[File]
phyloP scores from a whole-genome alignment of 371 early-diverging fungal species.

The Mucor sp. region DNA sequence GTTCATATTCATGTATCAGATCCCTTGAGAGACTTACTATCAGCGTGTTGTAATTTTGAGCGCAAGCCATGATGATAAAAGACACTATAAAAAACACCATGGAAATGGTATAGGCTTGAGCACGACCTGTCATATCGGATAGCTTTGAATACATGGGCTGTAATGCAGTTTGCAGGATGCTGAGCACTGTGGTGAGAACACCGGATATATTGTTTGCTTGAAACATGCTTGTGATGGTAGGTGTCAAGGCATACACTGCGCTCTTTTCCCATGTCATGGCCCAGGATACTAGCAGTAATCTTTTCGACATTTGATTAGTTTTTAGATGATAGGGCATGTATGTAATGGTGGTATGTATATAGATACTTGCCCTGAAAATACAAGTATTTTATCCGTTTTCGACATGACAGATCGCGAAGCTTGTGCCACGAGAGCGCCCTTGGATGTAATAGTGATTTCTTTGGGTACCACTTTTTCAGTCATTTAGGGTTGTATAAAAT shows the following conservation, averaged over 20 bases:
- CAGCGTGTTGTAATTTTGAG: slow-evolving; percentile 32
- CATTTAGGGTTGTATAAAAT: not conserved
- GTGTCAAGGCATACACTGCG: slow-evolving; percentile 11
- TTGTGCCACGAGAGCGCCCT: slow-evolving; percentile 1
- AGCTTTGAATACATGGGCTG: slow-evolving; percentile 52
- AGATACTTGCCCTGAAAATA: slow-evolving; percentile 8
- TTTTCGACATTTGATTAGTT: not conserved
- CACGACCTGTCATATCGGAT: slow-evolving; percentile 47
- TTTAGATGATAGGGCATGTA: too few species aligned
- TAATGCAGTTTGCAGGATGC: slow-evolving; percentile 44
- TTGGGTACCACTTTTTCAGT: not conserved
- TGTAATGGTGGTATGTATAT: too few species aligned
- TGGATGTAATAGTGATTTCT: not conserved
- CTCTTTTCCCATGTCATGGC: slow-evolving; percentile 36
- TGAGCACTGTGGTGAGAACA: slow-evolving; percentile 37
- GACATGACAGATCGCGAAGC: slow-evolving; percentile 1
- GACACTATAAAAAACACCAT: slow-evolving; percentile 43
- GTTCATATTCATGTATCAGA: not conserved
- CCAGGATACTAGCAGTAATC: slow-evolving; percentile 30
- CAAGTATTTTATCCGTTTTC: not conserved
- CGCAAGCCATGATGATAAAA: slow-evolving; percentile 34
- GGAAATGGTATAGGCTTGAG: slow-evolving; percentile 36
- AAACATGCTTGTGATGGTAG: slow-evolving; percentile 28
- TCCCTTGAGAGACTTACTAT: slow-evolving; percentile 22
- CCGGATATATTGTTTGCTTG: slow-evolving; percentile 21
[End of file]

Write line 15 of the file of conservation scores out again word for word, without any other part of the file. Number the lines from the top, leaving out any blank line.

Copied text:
- TGGATGTAATAGTGATTTCT: not conserved